Worker Cottages could be built either of brick – per Chicago’s wood phobic post Fire tendency – or framed and sided in wood. Urban Remains has documented several wood frame houses (at the time of their demolition) with some amazing rough hewn inner construction. It is easy to see that these buildings predate standard 2×4 construction and were often created of any materials readily available. That first link highlights a cottage that once sat at the front of its lot and then was relocated to a new foundation at the alley and converted to a “carriage house” for the new Greystone constructed at the street.
Preserving The Worker Cottage
The current trend of tearing down worker cottages and replacing them with single-family homes is ubiquitous throughout Chicago. We think a better approach is to preserve the beloved cottage – keep the exterior structure and update the interior with modern amenities.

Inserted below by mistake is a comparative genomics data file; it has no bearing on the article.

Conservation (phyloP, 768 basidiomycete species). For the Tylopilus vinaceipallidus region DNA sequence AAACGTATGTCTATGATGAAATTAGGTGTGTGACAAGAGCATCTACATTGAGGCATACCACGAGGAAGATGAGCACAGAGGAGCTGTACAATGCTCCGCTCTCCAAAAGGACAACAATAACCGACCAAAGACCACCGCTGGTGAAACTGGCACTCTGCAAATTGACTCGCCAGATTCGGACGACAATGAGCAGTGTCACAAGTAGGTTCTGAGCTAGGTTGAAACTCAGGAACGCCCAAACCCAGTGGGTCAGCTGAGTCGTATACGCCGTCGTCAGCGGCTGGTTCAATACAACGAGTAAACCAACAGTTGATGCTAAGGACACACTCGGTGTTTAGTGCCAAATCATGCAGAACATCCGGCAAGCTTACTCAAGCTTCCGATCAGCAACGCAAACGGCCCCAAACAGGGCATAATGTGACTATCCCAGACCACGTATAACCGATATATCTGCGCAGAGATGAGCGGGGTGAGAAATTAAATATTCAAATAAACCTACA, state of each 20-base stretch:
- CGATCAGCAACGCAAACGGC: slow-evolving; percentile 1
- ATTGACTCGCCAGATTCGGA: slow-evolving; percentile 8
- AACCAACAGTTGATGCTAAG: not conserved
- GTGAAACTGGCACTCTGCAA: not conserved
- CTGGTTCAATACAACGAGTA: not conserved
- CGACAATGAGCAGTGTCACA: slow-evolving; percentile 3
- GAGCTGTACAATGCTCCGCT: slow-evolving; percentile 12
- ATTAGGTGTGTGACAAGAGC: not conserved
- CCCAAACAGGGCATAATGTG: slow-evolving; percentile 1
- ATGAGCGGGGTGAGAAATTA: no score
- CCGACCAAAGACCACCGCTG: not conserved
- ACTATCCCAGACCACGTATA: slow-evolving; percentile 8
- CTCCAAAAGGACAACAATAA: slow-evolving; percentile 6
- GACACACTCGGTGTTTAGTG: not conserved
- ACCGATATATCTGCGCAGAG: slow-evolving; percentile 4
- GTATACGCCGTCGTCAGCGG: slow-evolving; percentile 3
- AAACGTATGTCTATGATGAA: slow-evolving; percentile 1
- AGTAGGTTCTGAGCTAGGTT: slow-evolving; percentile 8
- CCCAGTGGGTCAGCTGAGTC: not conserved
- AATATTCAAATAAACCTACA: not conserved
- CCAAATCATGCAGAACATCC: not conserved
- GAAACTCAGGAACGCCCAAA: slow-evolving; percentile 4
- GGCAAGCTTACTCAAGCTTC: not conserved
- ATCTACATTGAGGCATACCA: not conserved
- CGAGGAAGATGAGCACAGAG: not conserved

Our Richmond House project is an example of this type of preservation. We maintained and enhanced the outer facade, modernized the interior floorplan, and created a connection from the main living space to the backyard. All of this was accomplished without destroying the traditional look of the worker cottage and maintaining the residential scale and street presence.
Where to find them today?
Remnants of this once popular form show up all around the city. The Chicago Landmarks commission mentions them specifically in Lincoln Park, the Lower West Side and West Town.
You’ll see little wood frame buildings – one and a half stories – often clumped together. Per Larry Shure of Ultra Local, they were usually constructed in sets by a single builder for economies of scale.
The two little rows of them (above) from the same block of North Hermitage Ave near our office. Of course, that’s nothing like how common they once were. The image below, again, via McLennan.
Where is your favorite Worker Cottage? Do you even notice them? What do you love about the type? Tell us in the comments!